Than heretofore between us two.
I.--THE WIFE'S TRAGEDY
Man must be pleased; but him to please
Is woman's pleasure; down the gulf
Of his condoled necessities
She casts her best, she flings herself.
How often flings for nought, and yokes
Her heart to an icicle or whim,
Whose each impatient word provokes
Another, not from her, but him;
While she, too gentle even to force
His penitence by kind replies,
Waits by, expecting his remorse,
With pardon in her pitying eyes;
And if he once, by shame oppress'd,
A comfortable word confers,
She leans and weeps against his breast,
And seems to think the sin was hers;
And whilst his love has any life,
Or any eye to see her charms,
At any time, she's still his wife,
Dearly devoted to his arms;
She loves with love that cannot tire;
And when, ah woe, she loves alone,
Through passionate duty love springs higher,
As grass grows taller round a stone.
Is nature in thee too spiritless,
Ignoble, impotent, and dead,
To prize her love and loveliness
The more for being thy daily bread?
And art thou one of that vile crew
Which see no splendour in the sun,
Praising alone the good that's new,
Or over, or not yet begun?
And has it dawn'd on thy dull wits
That love warms many as soft a nest,
That, though swathed round with benefits,
Thou art not singularly blest?
And fail thy thanks for gifts divine,
The common food of many a heart,
Because they are not only thine?
Beware lest in the end thou art
Cast for thy pride forth from the fold,
Too good to feel the common grace
Of blissful myriads who behold
For evermore the Father's face.
III.--THE ZEST OF LIFE.
Give thanks. It is not time misspent;
Worst fare this betters, and the best,
Wanting this natural condiment,
Breeds crudeness, and will not digest.
The grateful love the Giver's law;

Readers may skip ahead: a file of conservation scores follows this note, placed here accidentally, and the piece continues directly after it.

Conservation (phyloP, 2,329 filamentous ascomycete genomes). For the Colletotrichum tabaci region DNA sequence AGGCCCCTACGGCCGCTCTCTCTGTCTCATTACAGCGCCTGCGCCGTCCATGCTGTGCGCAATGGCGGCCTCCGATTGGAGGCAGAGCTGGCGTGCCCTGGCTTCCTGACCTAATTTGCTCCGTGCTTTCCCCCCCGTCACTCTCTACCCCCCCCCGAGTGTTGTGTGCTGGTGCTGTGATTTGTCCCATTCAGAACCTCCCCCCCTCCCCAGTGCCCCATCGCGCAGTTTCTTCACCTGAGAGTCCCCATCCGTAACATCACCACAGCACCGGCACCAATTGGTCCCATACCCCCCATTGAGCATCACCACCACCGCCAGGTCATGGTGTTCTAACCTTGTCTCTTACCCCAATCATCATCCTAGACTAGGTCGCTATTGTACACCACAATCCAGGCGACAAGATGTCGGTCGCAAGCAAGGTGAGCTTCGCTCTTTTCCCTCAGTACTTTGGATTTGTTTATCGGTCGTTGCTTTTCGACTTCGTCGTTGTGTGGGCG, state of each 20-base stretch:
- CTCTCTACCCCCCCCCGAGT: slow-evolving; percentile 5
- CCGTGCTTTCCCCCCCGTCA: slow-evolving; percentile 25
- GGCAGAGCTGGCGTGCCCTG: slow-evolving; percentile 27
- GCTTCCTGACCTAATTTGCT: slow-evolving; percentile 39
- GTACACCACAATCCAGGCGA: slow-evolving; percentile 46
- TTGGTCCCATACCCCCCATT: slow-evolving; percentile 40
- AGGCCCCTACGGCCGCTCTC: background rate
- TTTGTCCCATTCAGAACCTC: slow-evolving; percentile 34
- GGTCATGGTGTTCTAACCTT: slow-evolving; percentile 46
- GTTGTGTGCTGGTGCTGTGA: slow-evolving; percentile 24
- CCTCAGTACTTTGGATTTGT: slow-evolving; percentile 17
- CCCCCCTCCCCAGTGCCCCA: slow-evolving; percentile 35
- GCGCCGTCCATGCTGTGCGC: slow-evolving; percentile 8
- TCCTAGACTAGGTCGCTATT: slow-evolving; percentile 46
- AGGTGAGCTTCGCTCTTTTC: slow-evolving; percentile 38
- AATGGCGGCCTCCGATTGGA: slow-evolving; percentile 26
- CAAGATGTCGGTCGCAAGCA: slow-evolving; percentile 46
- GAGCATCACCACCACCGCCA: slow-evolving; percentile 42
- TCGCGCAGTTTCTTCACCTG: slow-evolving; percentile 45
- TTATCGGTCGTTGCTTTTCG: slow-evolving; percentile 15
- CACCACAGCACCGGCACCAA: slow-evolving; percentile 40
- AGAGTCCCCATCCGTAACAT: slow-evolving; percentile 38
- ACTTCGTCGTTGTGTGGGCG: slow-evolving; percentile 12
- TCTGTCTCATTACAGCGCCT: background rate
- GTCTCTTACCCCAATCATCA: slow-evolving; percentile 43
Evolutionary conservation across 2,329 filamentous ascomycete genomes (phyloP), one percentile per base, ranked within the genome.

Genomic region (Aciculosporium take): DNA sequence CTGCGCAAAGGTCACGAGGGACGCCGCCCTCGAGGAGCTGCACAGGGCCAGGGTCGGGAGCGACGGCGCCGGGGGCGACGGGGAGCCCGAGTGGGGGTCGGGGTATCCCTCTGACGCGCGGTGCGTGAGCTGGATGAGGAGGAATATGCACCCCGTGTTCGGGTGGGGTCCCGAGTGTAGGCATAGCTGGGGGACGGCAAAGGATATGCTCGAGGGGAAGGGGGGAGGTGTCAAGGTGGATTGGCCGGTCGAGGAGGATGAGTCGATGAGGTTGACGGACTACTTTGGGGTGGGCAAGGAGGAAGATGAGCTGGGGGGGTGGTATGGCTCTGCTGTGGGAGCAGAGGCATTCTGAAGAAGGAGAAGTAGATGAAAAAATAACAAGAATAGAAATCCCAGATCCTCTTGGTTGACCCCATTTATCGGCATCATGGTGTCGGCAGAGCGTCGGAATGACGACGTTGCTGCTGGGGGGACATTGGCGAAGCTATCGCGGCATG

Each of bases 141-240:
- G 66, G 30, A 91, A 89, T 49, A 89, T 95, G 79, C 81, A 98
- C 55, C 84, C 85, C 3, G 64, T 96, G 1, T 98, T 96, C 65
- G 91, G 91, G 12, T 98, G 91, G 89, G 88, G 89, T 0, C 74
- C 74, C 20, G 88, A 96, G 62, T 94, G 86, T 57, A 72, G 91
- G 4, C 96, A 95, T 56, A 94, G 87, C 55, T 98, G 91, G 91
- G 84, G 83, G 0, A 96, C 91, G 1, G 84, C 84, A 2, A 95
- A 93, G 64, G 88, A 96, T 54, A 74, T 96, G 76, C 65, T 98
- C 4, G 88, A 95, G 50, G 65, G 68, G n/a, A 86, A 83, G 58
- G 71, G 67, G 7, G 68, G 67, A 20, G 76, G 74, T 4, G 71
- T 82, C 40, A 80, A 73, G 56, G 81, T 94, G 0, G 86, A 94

But those who eat, and look no higher,
From sin or doubtful sanction draw
The biting sauce their feasts require.
Give thanks for nought, if you've no more,
And, having all things, do not doubt
That nought, with thanks, is blest before
Whate'er the world can give, without.
IV.--FOOL AND WISE.
Endow the fool with sun and moon,
Being his, he holds them mean and low,
But to the wise a little boon
Is great, because the giver's so.
I stood by Honor and the Dean,
They seated in the London train.
A month from her! yet this had been,
Ere now, without such bitter pain.
But neighbourhood makes parting light,
And distance remedy has none;
Alone, she near, I felt as might
A blind man sitting in the sun;
She near, all for the time was well;
Hope's self, when we were far apart,
With lonely feeling, like the smell
Of heath on mountains, fill'd my heart.
To see her seem'd delight's full scope,
And her kind smile, so clear of care,
Ev'n then, though darkening all my hope,
Gilded the cloud of my despair.
She had forgot to bring a book.
I lent one; blamed the print for old;
And did not tell her that she took
A Petrarch worth its weight in gold.
I hoped she'd lose it; for my love
Was grown so dainty, high, and nice,